Christmas mailings on decline in Hinsdale
Donna Przyborowski of Westmont puts stamps on Christmas cards she is sending to Europe at the Hinsdale post office last week. | Kimberly Fornek—Sun-Times Media
Updated: February 25, 2013 2:20AM
HINSDALE — With electronic communication, such as email, texting and Facebook, commonplace, is mailing holiday cards passe?
The United States Postal Service said as of Dec. 20, there has been 8.4 percent fewer first-class stamped mailings in the Chicago area this month than in December 2011.
People in the western suburbs tell a different story.
“It’s a tradition,” said Mark Lucaccioni of Hinsdale. His family enjoys opening the Christmas cards they receive. “Email just isn’t the same.”
And mailing cards is not a lot of work, Lucaccioni said. His cards are photo-cards printed at a store. He prints out the mailing labels on his computer and his wife puts the photos in envelopes and the labels on.
“I love Christmas cards,” said Sue Pircon of Hinsdale, who sent 545 of them this year. “Most of them are very inexpensive, just a picture of my kids.”
But the picture takes some planning, as Pircon sets a theme for the family photo.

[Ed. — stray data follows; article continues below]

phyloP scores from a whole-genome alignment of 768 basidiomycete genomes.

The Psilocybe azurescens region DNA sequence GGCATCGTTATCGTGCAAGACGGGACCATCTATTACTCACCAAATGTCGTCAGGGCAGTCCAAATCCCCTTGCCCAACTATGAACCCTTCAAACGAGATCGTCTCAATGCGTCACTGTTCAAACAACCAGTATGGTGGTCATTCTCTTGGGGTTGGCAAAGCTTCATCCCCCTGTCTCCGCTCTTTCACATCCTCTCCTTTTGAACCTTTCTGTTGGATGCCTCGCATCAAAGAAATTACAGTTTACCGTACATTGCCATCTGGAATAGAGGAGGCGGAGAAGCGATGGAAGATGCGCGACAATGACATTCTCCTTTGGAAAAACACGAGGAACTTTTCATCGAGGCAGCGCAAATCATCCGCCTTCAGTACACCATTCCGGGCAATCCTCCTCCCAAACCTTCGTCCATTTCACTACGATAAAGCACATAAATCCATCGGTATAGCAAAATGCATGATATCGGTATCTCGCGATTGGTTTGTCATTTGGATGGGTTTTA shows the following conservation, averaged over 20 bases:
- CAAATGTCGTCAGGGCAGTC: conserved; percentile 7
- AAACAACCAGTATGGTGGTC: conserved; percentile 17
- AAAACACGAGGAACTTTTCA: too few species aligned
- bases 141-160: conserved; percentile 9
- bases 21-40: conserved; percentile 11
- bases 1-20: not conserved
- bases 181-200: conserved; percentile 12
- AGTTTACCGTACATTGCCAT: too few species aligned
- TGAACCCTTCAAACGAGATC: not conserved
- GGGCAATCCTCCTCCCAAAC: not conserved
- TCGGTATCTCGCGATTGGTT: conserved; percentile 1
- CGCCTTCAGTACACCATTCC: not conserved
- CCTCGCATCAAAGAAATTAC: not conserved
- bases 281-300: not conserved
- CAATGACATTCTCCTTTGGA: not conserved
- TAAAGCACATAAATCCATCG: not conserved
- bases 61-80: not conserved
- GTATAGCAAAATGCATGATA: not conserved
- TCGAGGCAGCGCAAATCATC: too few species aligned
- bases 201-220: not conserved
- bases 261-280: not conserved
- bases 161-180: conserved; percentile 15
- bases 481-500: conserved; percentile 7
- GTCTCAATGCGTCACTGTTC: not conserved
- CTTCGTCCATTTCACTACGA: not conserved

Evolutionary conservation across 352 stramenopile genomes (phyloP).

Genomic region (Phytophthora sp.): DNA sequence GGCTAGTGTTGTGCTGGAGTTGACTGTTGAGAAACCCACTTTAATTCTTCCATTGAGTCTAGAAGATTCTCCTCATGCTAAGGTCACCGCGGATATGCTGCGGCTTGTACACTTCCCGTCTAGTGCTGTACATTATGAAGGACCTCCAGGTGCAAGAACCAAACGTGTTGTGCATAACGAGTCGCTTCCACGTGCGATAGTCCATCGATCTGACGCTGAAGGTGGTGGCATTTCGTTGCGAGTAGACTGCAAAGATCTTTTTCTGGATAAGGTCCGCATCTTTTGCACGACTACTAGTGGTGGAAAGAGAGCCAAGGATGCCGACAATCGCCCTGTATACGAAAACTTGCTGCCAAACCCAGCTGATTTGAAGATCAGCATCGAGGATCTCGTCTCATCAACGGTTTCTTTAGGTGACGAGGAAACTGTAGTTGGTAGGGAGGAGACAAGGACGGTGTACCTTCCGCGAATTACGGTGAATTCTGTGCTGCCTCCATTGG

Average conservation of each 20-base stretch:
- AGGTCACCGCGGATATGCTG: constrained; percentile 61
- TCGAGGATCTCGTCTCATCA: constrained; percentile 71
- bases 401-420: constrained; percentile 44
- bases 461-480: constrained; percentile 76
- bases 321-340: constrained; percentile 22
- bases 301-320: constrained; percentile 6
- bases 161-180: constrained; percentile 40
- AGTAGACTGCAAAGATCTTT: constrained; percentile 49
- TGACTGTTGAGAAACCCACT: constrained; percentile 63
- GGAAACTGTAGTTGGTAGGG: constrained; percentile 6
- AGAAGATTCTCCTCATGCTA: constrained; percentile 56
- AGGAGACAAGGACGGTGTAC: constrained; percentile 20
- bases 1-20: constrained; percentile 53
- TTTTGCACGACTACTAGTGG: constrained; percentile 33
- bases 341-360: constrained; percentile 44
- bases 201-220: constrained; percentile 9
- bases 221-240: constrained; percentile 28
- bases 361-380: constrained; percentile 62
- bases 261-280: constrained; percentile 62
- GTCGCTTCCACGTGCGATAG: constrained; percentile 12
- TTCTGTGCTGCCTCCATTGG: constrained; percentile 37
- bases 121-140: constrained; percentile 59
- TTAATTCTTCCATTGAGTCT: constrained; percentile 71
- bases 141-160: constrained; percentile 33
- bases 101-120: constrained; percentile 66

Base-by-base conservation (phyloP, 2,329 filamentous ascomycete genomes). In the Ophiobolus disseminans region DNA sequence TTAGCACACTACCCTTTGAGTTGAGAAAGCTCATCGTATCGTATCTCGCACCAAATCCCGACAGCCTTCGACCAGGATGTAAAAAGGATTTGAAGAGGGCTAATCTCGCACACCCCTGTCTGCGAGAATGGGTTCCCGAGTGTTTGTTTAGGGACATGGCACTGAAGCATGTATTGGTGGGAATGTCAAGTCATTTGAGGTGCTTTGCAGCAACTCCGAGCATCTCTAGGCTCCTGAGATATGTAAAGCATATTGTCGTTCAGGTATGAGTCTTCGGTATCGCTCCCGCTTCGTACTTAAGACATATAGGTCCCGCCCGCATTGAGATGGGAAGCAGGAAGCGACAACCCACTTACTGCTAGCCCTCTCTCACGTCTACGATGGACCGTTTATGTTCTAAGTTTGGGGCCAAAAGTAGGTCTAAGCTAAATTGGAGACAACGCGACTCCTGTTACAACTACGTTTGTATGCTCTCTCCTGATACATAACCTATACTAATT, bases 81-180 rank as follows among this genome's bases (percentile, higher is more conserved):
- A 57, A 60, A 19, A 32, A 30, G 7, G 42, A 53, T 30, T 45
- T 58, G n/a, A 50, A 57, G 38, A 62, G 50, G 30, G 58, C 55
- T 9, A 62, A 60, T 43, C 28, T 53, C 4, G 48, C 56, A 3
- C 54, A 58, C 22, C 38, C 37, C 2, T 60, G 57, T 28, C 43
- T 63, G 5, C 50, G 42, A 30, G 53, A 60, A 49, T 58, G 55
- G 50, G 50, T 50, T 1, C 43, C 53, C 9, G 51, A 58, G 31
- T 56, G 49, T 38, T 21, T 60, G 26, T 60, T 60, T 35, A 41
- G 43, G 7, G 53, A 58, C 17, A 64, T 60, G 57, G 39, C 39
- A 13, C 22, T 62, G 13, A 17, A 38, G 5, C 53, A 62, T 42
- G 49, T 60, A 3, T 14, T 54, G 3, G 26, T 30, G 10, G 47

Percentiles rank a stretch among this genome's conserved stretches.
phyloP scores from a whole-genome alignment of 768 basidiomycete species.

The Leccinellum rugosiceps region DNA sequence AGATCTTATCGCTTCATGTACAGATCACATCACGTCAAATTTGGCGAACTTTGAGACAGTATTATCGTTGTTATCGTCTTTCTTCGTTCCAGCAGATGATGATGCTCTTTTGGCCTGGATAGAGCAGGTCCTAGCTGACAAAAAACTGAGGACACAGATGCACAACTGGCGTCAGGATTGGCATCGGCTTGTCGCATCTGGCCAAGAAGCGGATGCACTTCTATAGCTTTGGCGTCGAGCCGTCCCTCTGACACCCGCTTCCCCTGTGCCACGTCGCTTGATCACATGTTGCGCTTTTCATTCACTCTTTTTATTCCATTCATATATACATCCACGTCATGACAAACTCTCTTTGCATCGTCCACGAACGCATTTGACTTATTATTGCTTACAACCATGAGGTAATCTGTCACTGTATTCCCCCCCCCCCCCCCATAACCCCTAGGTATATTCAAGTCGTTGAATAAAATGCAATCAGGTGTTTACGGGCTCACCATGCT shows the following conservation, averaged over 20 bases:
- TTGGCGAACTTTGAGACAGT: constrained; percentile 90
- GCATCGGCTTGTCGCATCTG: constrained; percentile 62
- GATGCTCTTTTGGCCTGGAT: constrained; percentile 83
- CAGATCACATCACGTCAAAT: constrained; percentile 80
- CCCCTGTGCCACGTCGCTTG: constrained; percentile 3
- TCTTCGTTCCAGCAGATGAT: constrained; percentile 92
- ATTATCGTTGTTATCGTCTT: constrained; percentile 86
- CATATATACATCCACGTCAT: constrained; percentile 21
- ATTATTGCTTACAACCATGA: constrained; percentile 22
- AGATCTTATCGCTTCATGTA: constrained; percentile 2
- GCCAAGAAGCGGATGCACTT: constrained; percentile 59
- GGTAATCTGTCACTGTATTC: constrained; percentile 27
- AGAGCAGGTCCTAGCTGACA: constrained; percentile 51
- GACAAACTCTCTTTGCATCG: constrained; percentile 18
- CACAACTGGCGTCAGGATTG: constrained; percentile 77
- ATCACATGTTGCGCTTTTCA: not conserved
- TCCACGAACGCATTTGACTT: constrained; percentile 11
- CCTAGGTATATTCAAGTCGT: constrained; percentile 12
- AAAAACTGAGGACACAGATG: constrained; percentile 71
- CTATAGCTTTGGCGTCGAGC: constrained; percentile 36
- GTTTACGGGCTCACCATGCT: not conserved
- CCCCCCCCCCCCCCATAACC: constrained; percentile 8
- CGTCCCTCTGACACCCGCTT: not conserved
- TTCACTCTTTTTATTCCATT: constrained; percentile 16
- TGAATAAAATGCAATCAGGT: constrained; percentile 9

“I am already planning for next year,” Pircon said.
The theme one year was “Angels We Have Heard on High,” and the family gathered on the skydeck of the Sears Tower in Chicago.
This year, the cards read, “Ho Ho Ho,” and each family member held a box of Hostess’ Ho-Hos, a nod to Hostess Brands’ decision to go out of business.
Pircon’s children, age 15 to 22, go along with their mother’s wishes.
“They have no choice,” she said. “This is the one thing I ask of them. Although last year I made them do ‘Wizard of Oz.’ That was pretty bad.”
Donna Przyborowski of Hinsdale was putting stamps on her Christmas cards in the Hinsdale post office last week.
About 30 of her cards will go to friends and family in Europe and about 20 to people here in the United States. The postage is $1 per card to mail to Poland, she said, but that does not change her desire to send holiday greetings to the people she loves.
While postage has become expensive, Przyborowski can talk to relatives overseas on her cellular phone or see them via Skype for a nominal charge.
Amy Rogus Velco said she always mails Christmas cards, except this time. Her family moved to Hinsdale this year and she has been too busy.
“All my Christmas cards have been traditional,” Rogus Velco said. “What has changed are party invitations. There has been a huge transition to evites, or similar online invitations. Even from people who used to send gorgeous invitations by mail.”